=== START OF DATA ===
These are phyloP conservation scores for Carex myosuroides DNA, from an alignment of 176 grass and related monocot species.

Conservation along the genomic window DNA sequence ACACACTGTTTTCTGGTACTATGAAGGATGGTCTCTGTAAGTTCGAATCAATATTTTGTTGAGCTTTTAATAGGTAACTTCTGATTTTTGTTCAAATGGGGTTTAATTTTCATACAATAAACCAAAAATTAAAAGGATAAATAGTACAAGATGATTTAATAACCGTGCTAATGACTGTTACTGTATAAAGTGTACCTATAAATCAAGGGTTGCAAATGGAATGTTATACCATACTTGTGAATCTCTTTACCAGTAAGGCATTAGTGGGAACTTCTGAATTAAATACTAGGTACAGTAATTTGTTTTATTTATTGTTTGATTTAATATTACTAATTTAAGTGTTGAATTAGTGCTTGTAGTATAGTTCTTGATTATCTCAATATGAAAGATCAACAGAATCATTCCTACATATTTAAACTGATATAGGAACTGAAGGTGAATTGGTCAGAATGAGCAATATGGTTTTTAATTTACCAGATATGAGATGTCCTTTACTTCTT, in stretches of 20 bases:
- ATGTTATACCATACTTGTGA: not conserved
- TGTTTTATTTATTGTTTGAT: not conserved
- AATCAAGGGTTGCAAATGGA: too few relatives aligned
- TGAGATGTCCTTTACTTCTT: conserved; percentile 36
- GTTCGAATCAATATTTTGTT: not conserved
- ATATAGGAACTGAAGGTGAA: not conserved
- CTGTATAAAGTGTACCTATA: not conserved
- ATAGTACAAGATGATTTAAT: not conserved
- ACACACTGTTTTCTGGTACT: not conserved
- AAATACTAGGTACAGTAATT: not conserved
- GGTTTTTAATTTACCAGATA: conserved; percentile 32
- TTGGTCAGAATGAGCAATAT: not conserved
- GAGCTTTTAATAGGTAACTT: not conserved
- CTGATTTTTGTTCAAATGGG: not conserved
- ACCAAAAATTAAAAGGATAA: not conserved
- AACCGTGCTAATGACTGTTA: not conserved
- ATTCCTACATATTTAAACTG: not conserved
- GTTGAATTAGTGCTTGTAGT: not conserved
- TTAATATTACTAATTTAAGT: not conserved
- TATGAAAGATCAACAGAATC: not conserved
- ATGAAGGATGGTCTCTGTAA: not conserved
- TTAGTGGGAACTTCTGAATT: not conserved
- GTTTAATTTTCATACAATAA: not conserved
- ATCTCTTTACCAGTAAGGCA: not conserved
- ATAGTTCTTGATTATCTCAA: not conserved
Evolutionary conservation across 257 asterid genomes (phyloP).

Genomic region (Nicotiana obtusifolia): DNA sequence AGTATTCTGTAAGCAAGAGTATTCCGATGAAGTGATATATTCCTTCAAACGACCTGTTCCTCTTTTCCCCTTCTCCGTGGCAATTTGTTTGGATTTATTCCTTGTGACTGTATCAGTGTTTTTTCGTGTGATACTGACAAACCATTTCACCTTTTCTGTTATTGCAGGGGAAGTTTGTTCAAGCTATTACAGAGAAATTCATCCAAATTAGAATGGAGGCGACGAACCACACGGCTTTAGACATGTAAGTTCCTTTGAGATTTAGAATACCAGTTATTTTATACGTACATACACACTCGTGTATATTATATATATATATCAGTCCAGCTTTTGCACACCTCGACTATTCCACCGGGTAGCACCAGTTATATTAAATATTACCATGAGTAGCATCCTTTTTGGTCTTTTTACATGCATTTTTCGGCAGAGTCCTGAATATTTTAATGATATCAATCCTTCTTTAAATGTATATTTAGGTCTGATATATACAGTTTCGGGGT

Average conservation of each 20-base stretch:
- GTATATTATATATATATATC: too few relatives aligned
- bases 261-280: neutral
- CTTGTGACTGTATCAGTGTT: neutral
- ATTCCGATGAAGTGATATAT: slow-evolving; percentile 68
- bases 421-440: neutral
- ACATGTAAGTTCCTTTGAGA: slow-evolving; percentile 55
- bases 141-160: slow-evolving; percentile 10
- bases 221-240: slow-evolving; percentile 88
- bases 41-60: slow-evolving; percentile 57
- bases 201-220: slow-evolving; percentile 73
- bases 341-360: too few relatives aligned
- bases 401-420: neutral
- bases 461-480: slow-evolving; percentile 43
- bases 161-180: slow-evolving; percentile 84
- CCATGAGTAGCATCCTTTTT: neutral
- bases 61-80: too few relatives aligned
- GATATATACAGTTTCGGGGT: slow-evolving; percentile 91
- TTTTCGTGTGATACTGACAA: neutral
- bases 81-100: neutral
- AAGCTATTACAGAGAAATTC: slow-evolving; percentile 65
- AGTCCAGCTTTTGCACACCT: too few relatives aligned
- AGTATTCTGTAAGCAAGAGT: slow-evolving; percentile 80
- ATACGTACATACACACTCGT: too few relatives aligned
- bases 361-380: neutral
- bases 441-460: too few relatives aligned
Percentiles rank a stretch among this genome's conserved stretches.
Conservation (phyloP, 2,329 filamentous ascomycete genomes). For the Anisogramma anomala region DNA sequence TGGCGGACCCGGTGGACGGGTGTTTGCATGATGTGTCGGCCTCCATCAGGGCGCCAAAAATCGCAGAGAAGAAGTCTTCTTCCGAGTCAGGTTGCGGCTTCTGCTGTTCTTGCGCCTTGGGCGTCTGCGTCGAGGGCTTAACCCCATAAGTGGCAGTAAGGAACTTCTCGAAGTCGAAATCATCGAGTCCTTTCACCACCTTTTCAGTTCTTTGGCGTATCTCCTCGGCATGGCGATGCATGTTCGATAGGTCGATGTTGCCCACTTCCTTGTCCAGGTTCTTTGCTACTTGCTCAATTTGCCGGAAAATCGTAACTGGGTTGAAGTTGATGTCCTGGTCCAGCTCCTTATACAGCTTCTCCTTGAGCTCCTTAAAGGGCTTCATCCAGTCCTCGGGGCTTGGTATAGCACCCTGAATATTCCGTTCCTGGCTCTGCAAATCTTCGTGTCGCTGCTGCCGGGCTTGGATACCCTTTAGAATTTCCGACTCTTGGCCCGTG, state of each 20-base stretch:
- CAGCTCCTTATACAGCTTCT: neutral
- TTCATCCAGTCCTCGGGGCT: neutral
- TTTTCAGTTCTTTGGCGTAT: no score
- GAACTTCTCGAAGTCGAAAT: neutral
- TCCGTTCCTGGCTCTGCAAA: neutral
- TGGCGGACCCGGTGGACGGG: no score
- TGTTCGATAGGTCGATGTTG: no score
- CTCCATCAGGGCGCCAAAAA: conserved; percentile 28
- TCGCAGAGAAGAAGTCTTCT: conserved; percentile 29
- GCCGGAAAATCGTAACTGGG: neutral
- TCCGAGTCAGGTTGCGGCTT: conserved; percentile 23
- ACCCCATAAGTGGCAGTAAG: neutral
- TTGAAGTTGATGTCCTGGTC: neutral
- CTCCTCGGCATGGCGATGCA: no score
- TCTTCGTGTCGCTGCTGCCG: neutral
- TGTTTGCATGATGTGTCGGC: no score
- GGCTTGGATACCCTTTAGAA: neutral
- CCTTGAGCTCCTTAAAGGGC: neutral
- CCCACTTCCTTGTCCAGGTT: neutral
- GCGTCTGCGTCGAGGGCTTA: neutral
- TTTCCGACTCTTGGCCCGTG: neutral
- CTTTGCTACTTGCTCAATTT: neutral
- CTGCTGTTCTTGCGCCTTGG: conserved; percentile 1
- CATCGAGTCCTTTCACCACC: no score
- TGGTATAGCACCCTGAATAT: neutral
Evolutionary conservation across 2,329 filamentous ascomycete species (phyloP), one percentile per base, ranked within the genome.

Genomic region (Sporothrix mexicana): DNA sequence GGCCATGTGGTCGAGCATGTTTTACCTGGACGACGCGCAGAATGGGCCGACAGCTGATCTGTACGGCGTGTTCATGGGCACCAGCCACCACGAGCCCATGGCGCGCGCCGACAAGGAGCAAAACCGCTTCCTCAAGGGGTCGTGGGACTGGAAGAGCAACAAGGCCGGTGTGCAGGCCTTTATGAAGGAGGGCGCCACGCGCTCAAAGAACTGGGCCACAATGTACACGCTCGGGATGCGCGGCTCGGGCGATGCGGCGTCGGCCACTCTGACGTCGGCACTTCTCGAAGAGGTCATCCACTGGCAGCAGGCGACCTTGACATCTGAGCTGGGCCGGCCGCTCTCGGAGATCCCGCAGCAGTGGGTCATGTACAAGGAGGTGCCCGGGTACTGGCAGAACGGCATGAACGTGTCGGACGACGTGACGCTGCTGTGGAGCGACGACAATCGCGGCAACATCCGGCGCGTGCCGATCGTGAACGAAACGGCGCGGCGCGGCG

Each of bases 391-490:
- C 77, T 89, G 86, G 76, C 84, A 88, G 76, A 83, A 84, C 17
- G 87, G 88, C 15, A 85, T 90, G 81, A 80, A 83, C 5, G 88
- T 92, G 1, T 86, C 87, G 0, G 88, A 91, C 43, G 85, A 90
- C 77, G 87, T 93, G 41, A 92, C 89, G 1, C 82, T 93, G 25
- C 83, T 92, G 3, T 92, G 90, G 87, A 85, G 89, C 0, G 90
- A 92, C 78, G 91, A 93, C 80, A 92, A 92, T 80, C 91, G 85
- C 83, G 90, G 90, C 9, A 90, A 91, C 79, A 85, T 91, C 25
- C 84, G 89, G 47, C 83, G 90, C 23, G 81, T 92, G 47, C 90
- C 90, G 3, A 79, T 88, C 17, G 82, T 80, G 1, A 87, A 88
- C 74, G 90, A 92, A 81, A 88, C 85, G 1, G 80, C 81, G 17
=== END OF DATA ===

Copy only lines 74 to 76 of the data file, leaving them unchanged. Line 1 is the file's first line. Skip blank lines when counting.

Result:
- GGCTTGGATACCCTTTAGAA: neutral
- CCTTGAGCTCCTTAAAGGGC: neutral
- CCCACTTCCTTGTCCAGGTT: neutral